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Covid-19 - the perfect use case for intelligent customer service

IoT and the promise of connected, ubiquitous technology is great - when it works. In reality the support service of the providers can be frustratingly inadequate at times when customers need it the most.

I have a connected home that includes essential IOT utility and security services. When it works as expected I have convenience and control on demand and on the go. But when it all went wrong in COVID lock-down it became a customer service failure.


Where it all went wrong

It was Sunday evening at the beginning of lockdown and I realised that the house felt cold. As I checked radiators, my son shouted that the wi-fi wasn’t working. I completed the usual fail-safe of switching the router on but with no success.

We were in lock-down and there was no broadband!

Broadband is an essential service. Essential for connection. A lifeline to food. A source of income for remote workers, as well as a source of entertainment. In my case, it’s also the source of heating, hot water and home security.

What happened next was a series of failures

Fail 1: I spent 40 mins using the broadband provider’s self-diagnostic app with no luck.

Fail 2: I called them and after navigating IVR trees, I was informed by a recorded message that the call centre was closed.

Fail 3: My priorities changed from getting broadband reinstated, to restoring heating and hot water. I couldn’t access the IoT heating control via the app without wi-fi so I went in search of a manual override on the hardware.

Fail 4: There was nothing obvious, no affordance to indicate what to do.

Fail 5: Using my mobile on 4G, I checked the provider’s support website. I navigated to the FAQs and saw a chat bubble. I clicked the bubble to be told ‘ is now closed...’

Fail 6: I persisted and found an article ‘what to do in the event of no Wi-fi’. Despite designing user-interfaces for 20+ years, after multiple attempts to follow the instructions on the article I failed to reboot the system using the one button manual override.

Fail 7: I searched the rest of the website but there was no apparent ‘contact us’ link. 

Fail 8: I searched Google and found a listing for the provider’s ‘emergency contact’ number. I called but got a pre-recorded voice instructing me to leave a message and that someone would call me back.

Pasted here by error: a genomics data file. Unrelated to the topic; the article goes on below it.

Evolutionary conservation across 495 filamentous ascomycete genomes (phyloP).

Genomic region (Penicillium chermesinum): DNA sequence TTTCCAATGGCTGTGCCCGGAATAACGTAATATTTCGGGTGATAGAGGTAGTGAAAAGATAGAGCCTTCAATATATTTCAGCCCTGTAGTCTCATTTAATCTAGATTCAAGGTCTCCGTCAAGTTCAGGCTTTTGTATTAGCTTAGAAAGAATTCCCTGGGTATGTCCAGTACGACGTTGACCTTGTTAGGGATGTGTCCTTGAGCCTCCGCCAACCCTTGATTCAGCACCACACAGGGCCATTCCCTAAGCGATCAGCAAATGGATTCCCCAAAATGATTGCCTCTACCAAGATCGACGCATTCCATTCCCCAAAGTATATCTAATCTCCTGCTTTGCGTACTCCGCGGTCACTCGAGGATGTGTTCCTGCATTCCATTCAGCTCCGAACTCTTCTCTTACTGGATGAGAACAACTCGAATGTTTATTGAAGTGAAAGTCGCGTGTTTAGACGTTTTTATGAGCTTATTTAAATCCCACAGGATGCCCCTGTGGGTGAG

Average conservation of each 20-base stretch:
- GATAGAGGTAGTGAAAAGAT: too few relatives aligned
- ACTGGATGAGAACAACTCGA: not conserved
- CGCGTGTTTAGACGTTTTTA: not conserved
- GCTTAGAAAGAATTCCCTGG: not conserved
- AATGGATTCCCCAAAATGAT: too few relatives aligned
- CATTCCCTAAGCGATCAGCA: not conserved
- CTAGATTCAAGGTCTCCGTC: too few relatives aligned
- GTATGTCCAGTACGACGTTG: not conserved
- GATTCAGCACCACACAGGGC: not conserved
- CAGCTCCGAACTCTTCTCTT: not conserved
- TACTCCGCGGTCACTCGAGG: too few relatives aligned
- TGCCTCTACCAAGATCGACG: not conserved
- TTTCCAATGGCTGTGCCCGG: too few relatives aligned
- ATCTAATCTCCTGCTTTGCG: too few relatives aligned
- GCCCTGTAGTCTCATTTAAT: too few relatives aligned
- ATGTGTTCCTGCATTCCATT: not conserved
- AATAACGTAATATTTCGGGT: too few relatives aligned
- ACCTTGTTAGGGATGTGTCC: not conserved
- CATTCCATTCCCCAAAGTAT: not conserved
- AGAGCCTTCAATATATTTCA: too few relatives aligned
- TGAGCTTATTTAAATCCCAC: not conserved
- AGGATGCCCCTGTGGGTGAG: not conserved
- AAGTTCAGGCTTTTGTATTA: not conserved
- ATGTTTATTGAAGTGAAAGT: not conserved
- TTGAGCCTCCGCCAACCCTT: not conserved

Fail 9: An hour later, after a lukewarm shower, the kids were in bed and I hadn’t had a call back.

Fail 10: After a further 90 minutes sat under a blanket in the lounge, I called back and left another message.

Fail 11: At 23.15 I gave up and went to bed, unable to set the security alarm.

The next morning wasn't successful either

As I tried to get 2 kids out of bed to set them up for home-schooling, in a cold house, with no hot water, no Joe Wicks (!) and no broadband for remote working.

I called the broadband provider on the home phone, while tethering my 4G mobile to my laptop to download curriculum-based activities for the kids while zooming on a work call.

I don’t know how many times I heard ‘we apologise but we are experiencing extremely high call volumes...’ (Fail 12). Eventually I got through and after instructing me to repeat the checks I’d done the night before, the customer service agent forced a reboot from their side. Thankfully this solved the problem and subsequently I was able to reboot the heating system.

The call back from the heating service never came- Fail 13

So what can we learn from this?

The purpose was to urge service providers to look to smart AI based contact center technology including smart voice and chat assistants to provide a ubiquitous, effective and engaging customer experience. Coupled with data-led service design you could match every touch point with both ‘happy path’ and ‘alternate path’ scenarios to ensure adequate support processes in all critical use cases.

How have your customer service models stacked up under the Covid-19 pressure? Are you still in crisis mode or have you levelled out to consider business recovery? We know that Covid-19 has changed our world and some of those changes may even be permanent. Has your organisation started planning yet for how your products, business and service models might adapt in a post-covid world?

At Kin + Carta we can help your organisation think through the impact of Covid-19.

Contact us to find out how we can deliver immediate business and customer value through intelligent technology.